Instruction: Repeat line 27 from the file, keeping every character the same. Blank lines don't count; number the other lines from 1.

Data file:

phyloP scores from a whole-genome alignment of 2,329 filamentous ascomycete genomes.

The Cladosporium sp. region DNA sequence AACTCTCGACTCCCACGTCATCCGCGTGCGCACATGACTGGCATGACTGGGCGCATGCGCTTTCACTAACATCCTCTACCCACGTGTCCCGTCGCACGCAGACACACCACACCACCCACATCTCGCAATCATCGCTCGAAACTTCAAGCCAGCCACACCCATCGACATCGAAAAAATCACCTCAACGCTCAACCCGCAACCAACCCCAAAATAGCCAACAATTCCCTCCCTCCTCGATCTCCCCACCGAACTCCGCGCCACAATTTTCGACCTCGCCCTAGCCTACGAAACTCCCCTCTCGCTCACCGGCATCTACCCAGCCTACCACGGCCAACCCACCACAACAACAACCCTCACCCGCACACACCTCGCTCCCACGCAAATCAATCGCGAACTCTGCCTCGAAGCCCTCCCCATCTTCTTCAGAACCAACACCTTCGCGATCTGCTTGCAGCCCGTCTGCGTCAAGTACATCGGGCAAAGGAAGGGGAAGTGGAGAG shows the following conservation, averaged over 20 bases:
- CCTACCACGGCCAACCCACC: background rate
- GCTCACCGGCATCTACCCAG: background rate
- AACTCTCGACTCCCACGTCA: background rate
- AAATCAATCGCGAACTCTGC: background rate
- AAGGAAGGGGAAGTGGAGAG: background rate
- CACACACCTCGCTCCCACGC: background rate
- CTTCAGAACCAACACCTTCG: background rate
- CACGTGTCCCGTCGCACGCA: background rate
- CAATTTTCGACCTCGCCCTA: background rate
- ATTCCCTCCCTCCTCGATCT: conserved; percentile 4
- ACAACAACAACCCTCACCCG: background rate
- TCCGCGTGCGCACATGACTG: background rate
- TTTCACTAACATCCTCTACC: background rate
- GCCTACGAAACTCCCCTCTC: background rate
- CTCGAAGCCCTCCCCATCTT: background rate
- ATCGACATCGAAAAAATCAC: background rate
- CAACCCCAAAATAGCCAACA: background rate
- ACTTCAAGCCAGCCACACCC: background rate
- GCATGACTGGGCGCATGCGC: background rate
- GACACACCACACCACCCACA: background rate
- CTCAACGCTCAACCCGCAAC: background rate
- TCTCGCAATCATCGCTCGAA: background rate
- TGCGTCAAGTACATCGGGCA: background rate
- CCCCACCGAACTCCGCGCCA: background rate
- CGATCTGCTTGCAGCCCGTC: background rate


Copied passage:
- CGATCTGCTTGCAGCCCGTC: background rate